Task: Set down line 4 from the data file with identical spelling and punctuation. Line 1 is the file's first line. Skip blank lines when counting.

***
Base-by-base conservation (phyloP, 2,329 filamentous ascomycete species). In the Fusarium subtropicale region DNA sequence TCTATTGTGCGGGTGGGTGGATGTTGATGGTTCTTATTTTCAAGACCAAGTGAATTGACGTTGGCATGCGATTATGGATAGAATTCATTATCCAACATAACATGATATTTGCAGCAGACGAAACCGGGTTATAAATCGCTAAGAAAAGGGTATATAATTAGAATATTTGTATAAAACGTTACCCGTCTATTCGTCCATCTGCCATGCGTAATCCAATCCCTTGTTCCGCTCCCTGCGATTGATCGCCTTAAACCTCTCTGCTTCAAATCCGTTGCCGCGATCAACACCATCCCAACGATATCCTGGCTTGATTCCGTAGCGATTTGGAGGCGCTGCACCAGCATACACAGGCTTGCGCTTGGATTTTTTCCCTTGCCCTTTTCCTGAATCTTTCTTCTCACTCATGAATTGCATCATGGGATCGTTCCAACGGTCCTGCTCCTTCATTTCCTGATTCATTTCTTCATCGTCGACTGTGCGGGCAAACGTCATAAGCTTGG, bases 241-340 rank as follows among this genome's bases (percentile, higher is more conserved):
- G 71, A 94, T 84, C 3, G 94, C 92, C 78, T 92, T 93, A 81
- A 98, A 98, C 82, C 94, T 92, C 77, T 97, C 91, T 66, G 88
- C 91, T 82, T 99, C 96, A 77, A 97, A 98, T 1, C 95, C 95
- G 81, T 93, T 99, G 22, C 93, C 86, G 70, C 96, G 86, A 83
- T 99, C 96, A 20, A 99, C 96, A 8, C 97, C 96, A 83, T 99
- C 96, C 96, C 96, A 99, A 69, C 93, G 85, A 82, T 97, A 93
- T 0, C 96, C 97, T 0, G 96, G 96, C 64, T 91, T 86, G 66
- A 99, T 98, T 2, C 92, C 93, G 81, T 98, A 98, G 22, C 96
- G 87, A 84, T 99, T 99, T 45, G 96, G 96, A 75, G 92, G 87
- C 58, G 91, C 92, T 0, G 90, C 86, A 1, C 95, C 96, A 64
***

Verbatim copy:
- C 91, T 82, T 99, C 96, A 77, A 97, A 98, T 1, C 95, C 95